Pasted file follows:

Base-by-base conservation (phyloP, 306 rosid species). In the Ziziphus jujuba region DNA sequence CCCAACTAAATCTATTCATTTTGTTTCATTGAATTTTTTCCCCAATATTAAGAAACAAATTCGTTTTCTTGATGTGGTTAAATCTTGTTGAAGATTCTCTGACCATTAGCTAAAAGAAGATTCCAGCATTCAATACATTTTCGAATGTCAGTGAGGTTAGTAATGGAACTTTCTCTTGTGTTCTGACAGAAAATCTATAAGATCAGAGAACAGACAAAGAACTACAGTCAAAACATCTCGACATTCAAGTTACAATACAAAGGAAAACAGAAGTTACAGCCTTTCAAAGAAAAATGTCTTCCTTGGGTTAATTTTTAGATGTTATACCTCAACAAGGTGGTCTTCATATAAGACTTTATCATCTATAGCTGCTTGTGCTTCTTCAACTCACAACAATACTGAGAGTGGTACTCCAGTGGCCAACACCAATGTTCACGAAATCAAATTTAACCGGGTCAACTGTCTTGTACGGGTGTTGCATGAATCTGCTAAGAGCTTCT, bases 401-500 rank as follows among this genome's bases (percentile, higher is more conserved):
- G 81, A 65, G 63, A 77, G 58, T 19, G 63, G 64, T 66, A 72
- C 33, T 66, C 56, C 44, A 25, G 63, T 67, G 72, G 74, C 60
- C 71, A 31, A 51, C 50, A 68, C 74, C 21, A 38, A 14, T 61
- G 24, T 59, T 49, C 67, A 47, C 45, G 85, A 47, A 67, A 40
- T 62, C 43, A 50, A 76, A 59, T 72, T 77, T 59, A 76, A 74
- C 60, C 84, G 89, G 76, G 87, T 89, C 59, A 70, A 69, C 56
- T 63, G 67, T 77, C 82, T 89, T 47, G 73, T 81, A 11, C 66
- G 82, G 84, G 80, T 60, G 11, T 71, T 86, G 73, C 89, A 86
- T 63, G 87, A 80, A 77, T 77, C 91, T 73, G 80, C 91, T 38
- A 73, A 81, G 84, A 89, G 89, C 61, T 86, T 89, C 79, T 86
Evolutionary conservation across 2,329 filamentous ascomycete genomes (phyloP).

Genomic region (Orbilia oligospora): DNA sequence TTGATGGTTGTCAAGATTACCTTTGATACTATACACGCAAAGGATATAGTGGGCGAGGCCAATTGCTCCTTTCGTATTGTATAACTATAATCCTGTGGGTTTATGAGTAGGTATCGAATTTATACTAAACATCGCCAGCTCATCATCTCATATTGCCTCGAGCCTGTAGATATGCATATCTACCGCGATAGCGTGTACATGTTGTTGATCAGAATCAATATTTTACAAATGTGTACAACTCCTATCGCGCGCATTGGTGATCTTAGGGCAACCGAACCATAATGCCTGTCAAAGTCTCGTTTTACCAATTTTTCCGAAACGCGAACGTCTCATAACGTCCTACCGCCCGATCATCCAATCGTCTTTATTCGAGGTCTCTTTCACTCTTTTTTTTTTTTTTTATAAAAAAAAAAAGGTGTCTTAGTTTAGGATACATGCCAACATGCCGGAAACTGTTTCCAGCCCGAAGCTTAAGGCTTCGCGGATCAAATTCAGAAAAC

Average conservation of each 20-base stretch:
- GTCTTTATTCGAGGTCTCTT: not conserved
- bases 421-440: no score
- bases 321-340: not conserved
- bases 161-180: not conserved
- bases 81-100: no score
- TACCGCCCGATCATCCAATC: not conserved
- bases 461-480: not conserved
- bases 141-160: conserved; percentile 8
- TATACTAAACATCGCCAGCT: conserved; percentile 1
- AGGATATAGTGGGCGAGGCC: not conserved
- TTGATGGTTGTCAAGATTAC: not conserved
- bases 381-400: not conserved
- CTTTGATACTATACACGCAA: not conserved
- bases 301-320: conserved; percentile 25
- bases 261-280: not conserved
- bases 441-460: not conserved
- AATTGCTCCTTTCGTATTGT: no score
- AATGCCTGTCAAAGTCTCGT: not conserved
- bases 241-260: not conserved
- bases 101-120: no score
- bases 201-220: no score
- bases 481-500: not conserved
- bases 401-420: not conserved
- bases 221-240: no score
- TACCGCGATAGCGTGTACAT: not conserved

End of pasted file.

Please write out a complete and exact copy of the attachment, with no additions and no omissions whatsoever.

Base-by-base conservation (phyloP, 306 rosid species). In the Ziziphus jujuba region DNA sequence CCCAACTAAATCTATTCATTTTGTTTCATTGAATTTTTTCCCCAATATTAAGAAACAAATTCGTTTTCTTGATGTGGTTAAATCTTGTTGAAGATTCTCTGACCATTAGCTAAAAGAAGATTCCAGCATTCAATACATTTTCGAATGTCAGTGAGGTTAGTAATGGAACTTTCTCTTGTGTTCTGACAGAAAATCTATAAGATCAGAGAACAGACAAAGAACTACAGTCAAAACATCTCGACATTCAAGTTACAATACAAAGGAAAACAGAAGTTACAGCCTTTCAAAGAAAAATGTCTTCCTTGGGTTAATTTTTAGATGTTATACCTCAACAAGGTGGTCTTCATATAAGACTTTATCATCTATAGCTGCTTGTGCTTCTTCAACTCACAACAATACTGAGAGTGGTACTCCAGTGGCCAACACCAATGTTCACGAAATCAAATTTAACCGGGTCAACTGTCTTGTACGGGTGTTGCATGAATCTGCTAAGAGCTTCT, bases 401-500 rank as follows among this genome's bases (percentile, higher is more conserved):
- G 81, A 65, G 63, A 77, G 58, T 19, G 63, G 64, T 66, A 72
- C 33, T 66, C 56, C 44, A 25, G 63, T 67, G 72, G 74, C 60
- C 71, A 31, A 51, C 50, A 68, C 74, C 21, A 38, A 14, T 61
- G 24, T 59, T 49, C 67, A 47, C 45, G 85, A 47, A 67, A 40
- T 62, C 43, A 50, A 76, A 59, T 72, T 77, T 59, A 76, A 74
- C 60, C 84, G 89, G 76, G 87, T 89, C 59, A 70, A 69, C 56
- T 63, G 67, T 77, C 82, T 89, T 47, G 73, T 81, A 11, C 66
- G 82, G 84, G 80, T 60, G 11, T 71, T 86, G 73, C 89, A 86
- T 63, G 87, A 80, A 77, T 77, C 91, T 73, G 80, C 91, T 38
- A 73, A 81, G 84, A 89, G 89, C 61, T 86, T 89, C 79, T 86
Evolutionary conservation across 2,329 filamentous ascomycete genomes (phyloP).

Genomic region (Orbilia oligospora): DNA sequence TTGATGGTTGTCAAGATTACCTTTGATACTATACACGCAAAGGATATAGTGGGCGAGGCCAATTGCTCCTTTCGTATTGTATAACTATAATCCTGTGGGTTTATGAGTAGGTATCGAATTTATACTAAACATCGCCAGCTCATCATCTCATATTGCCTCGAGCCTGTAGATATGCATATCTACCGCGATAGCGTGTACATGTTGTTGATCAGAATCAATATTTTACAAATGTGTACAACTCCTATCGCGCGCATTGGTGATCTTAGGGCAACCGAACCATAATGCCTGTCAAAGTCTCGTTTTACCAATTTTTCCGAAACGCGAACGTCTCATAACGTCCTACCGCCCGATCATCCAATCGTCTTTATTCGAGGTCTCTTTCACTCTTTTTTTTTTTTTTTATAAAAAAAAAAAGGTGTCTTAGTTTAGGATACATGCCAACATGCCGGAAACTGTTTCCAGCCCGAAGCTTAAGGCTTCGCGGATCAAATTCAGAAAAC

Average conservation of each 20-base stretch:
- GTCTTTATTCGAGGTCTCTT: not conserved
- bases 421-440: no score
- bases 321-340: not conserved
- bases 161-180: not conserved
- bases 81-100: no score
- TACCGCCCGATCATCCAATC: not conserved
- bases 461-480: not conserved
- bases 141-160: conserved; percentile 8
- TATACTAAACATCGCCAGCT: conserved; percentile 1
- AGGATATAGTGGGCGAGGCC: not conserved
- TTGATGGTTGTCAAGATTAC: not conserved
- bases 381-400: not conserved
- CTTTGATACTATACACGCAA: not conserved
- bases 301-320: conserved; percentile 25
- bases 261-280: not conserved
- bases 441-460: not conserved
- AATTGCTCCTTTCGTATTGT: no score
- AATGCCTGTCAAAGTCTCGT: not conserved
- bases 241-260: not conserved
- bases 101-120: no score
- bases 201-220: no score
- bases 481-500: not conserved
- bases 401-420: not conserved
- bases 221-240: no score
- TACCGCGATAGCGTGTACAT: not conserved